Long before motorways were even dreamed of, there was the new-fangled miracle, here and there in England, of the “dual carriageway”—modeled, surely, though it pains me to say it, on the “Autobahns” built in Germany in the 1930s—wide open roads with one-way traffic headed in opposite directions on each side, with a grass border in between. It happened there was one near my school, just a few spanking new miles with virtually no other vehicle to be seen. My uncle Neil’s blue eyes gleamed. He put his foot down on the accelerator and the convertible sped up. He turned and gave me a big grin (am I wrong in remembering a colorful scarf at his neck, flying out in the wind?) and shoved his foot down still further. Pretty soon we were going faster than I’d ever driven before, faster than my father had ever dared to drive, faster than I ever thought possible. Seventy, eighty miles an hour… Thrilled, terrified (there were no seat belts in those days) I watch the needle on the speedometer. Ninety, ninety-five, a hundred miles an hour! A hundred miles an hour! And my uncle grinning in triumph, showing off, yes, but enjoying the thrill he was giving his little nephew. Pretty soon, he had to ease off the accelerator, slow down, and drive more sedately as we approached the end of that short stretch of road.

            So, yes, here was an uncle I could be proud of! Here was a story I could take back to everyone at school, to amaze and rouse their envy.

            I read that letter he wrote to my parents. It was written, of course, at a time when the old British colonies were increasingly under pressure from the rebellion of African nationalists. Old colonials, like my uncle, were rooted in old notions—like the inferiority of black people to the Europeans come to elevate them from their savagery and respect and political power to which they were entitled. His letter—a long and impassioned one—expressed his outrage at the British government for abandoning its responsibility to support the old Empire; and his understanding, even love for the African people who, he wrote, must be assured that a promise—be it a thrashing (his word, my favorite uncle’s) or a gift—must be kept. The indigenous Rhodesians, in this widely-held view, were simple-minded children who, if given their freedom, would soon resort to the barbarity of their nature. He looked to the Congo, then in great turmoil, for evidence for his fears.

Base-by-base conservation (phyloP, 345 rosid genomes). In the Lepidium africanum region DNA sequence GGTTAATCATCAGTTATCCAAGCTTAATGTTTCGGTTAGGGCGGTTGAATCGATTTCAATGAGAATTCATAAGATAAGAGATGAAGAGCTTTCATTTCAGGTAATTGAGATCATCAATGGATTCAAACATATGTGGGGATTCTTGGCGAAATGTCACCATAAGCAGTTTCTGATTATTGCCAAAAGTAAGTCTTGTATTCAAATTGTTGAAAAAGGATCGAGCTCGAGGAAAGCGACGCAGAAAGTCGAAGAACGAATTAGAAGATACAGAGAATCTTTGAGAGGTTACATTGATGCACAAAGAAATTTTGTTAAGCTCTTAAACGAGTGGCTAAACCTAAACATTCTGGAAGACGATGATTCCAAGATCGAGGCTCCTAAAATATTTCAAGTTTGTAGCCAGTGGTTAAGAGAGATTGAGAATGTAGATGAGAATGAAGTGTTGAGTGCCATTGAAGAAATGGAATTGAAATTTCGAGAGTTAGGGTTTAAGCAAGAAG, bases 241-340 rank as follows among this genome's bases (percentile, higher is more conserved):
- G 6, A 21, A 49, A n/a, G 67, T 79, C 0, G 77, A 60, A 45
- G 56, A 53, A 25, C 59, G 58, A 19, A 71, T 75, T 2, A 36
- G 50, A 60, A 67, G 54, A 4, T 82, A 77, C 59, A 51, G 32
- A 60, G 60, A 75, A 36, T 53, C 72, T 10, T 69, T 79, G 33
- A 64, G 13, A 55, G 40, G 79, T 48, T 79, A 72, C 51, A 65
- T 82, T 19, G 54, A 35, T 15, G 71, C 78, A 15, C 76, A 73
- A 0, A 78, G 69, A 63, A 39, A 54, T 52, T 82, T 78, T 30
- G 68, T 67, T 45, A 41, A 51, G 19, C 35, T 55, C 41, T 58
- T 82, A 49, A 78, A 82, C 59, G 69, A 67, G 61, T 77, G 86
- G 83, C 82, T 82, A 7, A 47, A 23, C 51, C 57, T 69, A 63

At some deep and conveniently hidden place in my consciousness, I am aware that I carry my share of this white man’s heritage. I know that this shameful and unjustified prejudice and fear of the “other” continues to pervade our culture here in America today, in forms subtle and not-so-subtle. The “great replacement” theory that drives some of the darkest behavior in our  social and political action today is nothing more than an expression of that prejudice, that fear. It is my work, and the work of everyone with anyone blessed with a human conscience and a sense of what is right, to put this inhumanity of the past behind us. I like to think that my favorite uncle, had he lived on until today, would have wished for no less.